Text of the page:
Robert McGrath

Idaho ATSA Sessions for August 8, 2019

Biography.  Robert McGrath is President of McGrath Psychological Services, a training and consulting practice, and was Clinical Director of the Vermont Department of Corrections integrated network of prison and community sex offender treatment programs for over 20 years. He has served on the treatment advisory boards of several treatment programs In the United States and the national sex offender treatment programs in Canada, the United Kingdom, and Hong Kong. He was co-chair of the committee that wrote ATSA’s 2014 Practice Guidelines for the Assessment, Treatment, and Management of Male Adult Sexual Abusers, and he received ATSA’s Significant Lifetime Achievement Award in 2015. Among his over 50 publications, he is co-developer of the ROSAC, VASOR-2, and SOTIPS risk assessment instruments.

Morning

What Makes an Effective Program?

This session will review what we know about what works and what doesn’t in the treatment, supervision, and management of men who have committed sexual offenses. We will examine the most recent studies on the effectiveness of treatment and the characteristics of effective programs. The focus will be on how treatment providers and supervision staff can use these findings in their day-to-day work.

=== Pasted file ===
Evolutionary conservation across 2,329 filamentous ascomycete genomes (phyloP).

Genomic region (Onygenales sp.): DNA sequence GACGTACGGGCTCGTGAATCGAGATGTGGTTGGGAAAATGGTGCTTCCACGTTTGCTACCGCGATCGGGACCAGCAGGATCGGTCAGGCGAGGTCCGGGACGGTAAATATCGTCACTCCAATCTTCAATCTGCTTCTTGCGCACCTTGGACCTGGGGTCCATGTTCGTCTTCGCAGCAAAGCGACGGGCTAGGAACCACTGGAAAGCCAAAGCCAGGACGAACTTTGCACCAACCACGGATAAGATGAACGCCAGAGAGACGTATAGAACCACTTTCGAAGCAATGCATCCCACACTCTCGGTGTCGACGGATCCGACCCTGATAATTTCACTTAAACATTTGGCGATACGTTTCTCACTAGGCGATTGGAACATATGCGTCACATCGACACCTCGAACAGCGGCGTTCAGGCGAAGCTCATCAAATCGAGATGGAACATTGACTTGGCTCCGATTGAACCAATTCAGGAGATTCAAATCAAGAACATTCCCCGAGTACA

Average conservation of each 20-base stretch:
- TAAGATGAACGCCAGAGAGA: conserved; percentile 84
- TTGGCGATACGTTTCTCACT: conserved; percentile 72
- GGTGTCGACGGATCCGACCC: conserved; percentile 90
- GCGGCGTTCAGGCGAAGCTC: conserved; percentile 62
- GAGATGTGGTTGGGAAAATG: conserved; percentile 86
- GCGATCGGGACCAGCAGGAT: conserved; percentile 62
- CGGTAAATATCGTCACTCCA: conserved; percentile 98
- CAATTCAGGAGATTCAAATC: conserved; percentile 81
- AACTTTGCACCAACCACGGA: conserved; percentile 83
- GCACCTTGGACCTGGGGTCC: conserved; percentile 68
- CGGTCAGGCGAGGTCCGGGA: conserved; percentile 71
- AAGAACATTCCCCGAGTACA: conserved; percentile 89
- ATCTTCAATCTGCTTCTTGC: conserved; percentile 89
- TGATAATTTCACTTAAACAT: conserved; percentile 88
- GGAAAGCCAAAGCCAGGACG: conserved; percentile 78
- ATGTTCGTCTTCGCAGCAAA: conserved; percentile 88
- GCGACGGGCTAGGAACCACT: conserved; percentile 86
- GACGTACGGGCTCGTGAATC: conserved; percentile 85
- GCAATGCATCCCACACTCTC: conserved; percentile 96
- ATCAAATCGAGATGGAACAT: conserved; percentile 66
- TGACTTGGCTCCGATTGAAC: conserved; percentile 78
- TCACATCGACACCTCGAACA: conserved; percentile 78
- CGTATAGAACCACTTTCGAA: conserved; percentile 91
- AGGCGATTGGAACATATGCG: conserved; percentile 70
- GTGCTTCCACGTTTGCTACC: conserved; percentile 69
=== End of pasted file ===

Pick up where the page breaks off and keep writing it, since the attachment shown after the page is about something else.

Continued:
Managing Problematic Sexual Urges and Fantasies

Sexual offense related interests, urges, and fantasies are linked to an increased risk of sexual reoffending among individuals convicted of sexual crimes. These problems are therefore important treatment targets in sex offender rehabilitation programs. This session will review strategies for helping individuals use environmental, cognitive, behavioral, and pharmacological interventions to better manage problematic sexual urges and fantasies.

Afternoon:

Conducting Child Contact Assessments Using the ROSAC

Mental health, probation and parole, corrections, and child protective services professionals are commonly asked to assess the risk a sexual abuser poses to a particular child and under what circumstances, if any, the abuser might safely be allowed contact with the child. The Risk of Sexual Abuse of Children (ROSAC) uses a Structured Professional Judgment model for conducting these types of risk of sexual harm assessments. The ROSAC is composed of 30 items that are grouped into three categories; factors concerning the abuser, child at potential risk, and primary caregiver. This half-day session will review the theory and research basis for the ROSAC and focus on using case studies to assist participants in understanding how the instrument is used for making risk determinations and developing safety plans.